For green tea fans, there’s really no going past Uji—a town with tea in its proverbial veins. Here, local growers employ a unique method of shading the leaves before hand picking, resulting in a rich, umami taste. Tea houses dot the town and matcha flavoured foods are everywhere you look. Whether you’re exploring the famous Byodoin Temple, enjoying matcha at a prestige tea house, partaking in a pottery class or simply strolling around town, there is no shortage of things to do in Uji. During my recent visit, I realised I had yet to participate in a tea ceremony in Kyoto; I couldn’t think of a more fitting place to experience one than Uji, so I set out to Taihoan.
Taihoan Municipal Tea House
Along the river and not far from Byodoin Temple, you’ll come across the Uji Tourist Information Center (Ujishi Kanko Center). It is the place to browse pamphlets, seek travel advice and sample some free local tea.
You can also buy tickets to a tea ceremony in the adjoining Taihoan tea house. While there are a few different experiences available, all are guaranteed to delight. The next ceremony would be a “sencha” experience (steeping whole leaves in water) for a reasonable ¥500. Ticket in hand, I headed through the glass sliding door and came face to face with the traditional entrance.
Stepping through the gate and into the tranquil Japanese garden, I was immediately transported into another time and place. Twisted old trees and stone lanterns added to the ambience.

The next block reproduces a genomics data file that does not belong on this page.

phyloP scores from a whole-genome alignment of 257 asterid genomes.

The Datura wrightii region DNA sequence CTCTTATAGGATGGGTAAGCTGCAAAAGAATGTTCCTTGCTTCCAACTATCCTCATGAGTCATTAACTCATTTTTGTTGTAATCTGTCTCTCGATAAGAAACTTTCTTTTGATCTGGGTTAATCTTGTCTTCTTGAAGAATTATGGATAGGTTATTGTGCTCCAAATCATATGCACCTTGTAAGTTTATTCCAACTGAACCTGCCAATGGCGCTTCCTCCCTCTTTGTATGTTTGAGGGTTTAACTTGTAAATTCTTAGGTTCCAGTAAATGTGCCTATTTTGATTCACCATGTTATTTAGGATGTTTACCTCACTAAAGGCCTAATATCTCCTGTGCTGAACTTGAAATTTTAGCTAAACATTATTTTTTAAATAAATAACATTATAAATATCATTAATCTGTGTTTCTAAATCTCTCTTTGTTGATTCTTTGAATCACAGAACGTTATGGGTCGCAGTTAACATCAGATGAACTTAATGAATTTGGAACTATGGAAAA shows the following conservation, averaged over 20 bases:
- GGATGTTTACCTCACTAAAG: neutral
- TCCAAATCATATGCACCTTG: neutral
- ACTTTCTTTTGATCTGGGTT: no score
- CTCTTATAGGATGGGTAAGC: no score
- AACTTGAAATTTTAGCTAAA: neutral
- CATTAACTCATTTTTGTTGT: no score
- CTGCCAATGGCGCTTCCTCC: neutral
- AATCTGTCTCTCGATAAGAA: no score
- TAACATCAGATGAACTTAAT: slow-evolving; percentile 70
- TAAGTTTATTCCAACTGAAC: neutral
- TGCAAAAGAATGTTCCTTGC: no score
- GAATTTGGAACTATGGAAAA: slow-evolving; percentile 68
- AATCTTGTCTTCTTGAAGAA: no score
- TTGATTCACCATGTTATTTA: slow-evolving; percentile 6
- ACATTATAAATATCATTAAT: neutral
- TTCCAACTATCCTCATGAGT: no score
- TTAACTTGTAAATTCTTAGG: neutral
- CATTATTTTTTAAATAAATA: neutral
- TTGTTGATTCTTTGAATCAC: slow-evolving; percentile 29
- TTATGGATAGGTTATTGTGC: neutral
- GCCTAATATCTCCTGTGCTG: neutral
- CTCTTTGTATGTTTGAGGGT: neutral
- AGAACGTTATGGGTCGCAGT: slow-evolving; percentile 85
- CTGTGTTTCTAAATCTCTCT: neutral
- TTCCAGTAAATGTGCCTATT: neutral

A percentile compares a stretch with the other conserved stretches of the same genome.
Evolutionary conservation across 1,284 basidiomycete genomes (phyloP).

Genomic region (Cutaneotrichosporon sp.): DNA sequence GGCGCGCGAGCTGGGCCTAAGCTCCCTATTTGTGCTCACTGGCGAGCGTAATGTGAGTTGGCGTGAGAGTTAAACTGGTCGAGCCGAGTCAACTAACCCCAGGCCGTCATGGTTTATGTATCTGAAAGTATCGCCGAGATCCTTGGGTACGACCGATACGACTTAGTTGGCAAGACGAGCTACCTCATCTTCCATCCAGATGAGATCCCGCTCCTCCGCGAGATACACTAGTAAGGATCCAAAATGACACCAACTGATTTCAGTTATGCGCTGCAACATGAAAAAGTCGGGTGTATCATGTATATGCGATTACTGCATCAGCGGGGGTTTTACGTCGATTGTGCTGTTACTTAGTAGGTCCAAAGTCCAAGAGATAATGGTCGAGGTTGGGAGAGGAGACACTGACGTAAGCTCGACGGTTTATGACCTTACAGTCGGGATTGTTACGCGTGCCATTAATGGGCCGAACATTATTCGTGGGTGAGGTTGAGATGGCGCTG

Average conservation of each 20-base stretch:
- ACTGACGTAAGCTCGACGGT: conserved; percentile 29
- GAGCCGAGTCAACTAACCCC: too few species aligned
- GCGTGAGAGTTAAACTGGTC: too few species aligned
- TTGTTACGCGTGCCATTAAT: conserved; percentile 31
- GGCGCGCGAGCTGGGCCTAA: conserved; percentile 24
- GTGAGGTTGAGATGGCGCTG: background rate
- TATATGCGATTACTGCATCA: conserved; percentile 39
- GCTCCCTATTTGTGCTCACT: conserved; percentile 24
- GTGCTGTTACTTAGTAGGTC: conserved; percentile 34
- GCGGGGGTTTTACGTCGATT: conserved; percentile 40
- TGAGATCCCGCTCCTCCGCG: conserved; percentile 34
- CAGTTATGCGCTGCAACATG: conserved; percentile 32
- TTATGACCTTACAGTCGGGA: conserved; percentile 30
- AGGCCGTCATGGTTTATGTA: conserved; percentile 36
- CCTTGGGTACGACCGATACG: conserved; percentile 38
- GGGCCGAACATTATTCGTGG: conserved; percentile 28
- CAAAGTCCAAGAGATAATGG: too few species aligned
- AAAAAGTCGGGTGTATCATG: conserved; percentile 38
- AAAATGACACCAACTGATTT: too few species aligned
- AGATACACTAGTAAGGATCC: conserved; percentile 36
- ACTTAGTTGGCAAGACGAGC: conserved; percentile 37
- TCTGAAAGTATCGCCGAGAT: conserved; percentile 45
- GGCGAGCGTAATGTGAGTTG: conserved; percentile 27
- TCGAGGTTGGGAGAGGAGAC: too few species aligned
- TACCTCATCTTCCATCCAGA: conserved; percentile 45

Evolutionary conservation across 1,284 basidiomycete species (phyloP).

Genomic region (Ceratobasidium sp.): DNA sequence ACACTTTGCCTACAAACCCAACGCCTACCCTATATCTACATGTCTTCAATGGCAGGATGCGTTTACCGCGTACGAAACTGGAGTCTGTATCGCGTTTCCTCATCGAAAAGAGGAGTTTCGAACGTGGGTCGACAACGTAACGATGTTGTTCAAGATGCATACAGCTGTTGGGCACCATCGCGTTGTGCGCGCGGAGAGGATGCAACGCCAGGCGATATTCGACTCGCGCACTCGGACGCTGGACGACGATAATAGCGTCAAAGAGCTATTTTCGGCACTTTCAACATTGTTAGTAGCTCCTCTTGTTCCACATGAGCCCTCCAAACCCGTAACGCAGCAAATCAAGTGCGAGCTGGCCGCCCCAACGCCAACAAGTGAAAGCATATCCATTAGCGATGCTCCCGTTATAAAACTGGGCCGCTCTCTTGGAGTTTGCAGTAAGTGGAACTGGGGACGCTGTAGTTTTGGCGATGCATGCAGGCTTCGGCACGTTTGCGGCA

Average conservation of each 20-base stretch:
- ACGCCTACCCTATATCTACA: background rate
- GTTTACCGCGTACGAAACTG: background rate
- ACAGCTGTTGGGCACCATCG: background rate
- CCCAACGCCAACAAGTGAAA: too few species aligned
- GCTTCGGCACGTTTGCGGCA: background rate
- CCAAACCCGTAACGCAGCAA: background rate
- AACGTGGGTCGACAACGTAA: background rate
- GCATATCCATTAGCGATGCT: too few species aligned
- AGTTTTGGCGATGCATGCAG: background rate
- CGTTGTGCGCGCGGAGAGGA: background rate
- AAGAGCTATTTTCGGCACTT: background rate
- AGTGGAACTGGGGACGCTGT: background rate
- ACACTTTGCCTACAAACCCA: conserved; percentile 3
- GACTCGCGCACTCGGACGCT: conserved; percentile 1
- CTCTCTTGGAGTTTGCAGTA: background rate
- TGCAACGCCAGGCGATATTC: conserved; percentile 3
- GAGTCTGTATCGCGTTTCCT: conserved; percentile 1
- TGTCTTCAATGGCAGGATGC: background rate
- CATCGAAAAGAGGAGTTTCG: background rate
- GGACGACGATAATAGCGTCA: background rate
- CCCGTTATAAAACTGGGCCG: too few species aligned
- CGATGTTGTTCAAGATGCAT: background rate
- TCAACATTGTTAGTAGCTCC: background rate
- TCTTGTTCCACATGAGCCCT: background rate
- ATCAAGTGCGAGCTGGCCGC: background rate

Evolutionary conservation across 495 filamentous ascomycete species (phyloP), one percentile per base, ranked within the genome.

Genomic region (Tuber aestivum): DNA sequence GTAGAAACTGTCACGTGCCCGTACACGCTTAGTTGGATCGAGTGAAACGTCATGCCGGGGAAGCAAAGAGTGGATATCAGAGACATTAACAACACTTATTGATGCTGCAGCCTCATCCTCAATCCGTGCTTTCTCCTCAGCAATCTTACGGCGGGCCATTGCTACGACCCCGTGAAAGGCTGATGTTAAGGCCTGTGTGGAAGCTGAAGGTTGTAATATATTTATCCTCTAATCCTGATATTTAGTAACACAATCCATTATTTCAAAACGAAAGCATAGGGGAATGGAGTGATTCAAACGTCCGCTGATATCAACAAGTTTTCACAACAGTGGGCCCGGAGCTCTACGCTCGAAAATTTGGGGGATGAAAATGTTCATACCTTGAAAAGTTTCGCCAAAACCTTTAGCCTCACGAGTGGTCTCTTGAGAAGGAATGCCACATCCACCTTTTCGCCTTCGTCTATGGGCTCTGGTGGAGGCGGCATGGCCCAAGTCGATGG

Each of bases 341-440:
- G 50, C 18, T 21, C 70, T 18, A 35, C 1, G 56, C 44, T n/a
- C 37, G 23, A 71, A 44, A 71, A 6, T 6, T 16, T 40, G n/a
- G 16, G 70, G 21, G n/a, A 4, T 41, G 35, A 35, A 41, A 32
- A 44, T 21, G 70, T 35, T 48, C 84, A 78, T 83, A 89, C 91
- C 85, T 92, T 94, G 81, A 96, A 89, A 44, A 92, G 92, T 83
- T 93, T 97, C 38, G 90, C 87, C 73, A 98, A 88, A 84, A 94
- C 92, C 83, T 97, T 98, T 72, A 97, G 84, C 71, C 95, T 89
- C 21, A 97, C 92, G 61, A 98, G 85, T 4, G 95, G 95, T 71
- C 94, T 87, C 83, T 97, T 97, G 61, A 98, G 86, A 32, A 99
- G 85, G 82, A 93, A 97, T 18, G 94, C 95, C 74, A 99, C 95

Suddenly, a smiling woman in kimono emerged from the building and instructed me to wait. It was only a few minutes before she showed me in.
Let the ceremony begin
I was quietly ushered through a shoji paper screen door and into the large tatami mat room. The tea master knelt before an array of equipment and smiled at me as we awaited a few more participants. When the ceremony was about to begin, I put my camera away to be fully present.
Every movement made by the kimono-clad staff was ritualistic, slow and considered. They bowed before entering the room. They knelt carefully in their garments and scooted forward a little at a time. Their hand movements were practised and elegant. I could barely keep up with the tea master’s process. A lot of pouring and wiping, all done with purity in mind.
The first two cups of sencha were served hot, while the third was a refreshing cold-brew version. The staff showed us how to bow, how to hold our cup and how to sip. It was all done in near silence, except for a few whispered instructions in Japanese. As expected, the tea was of high quality and deliciously rich. We also enjoyed wagashi, a traditional sweet commonly served during tea ceremonies. This recipe had a mochi (pounded rice cake) base with an azuki bean paste topping. It came on a tiny plate with a bamboo skewer to eat with.
Putting it all together
Tea ceremonies are all about purity, harmony, respect and tranquility; reflected in everything from the garden to the tea room to the methods and etiquette. The Taihoan tea house is dedicated to building an awareness of Japanese tea ceremony and tea culture. After the ceremony, staff encouraged us to view the tea making equipment and take photos.
Even though the instructors had limited English, they tried their best to explain the significance of the equipment as well as design elements of the room, such as the tokonoma alcove which always displays seasonal wildflowers and a scroll.
While there are a number of places to experience a tea ceremony in Uji, I couldn’t recommend Taihoan highly enough. It’s great value for money, a tranquil oasis in an often busy tourist spot and an unforgettable experience.
Address: Togawa-2 Uji, Kyoto 611-0021
Open: 10:00a.m. – 4:00p.m., 7 days per week (closed December 21-January 9)
Post by Japan Journeys.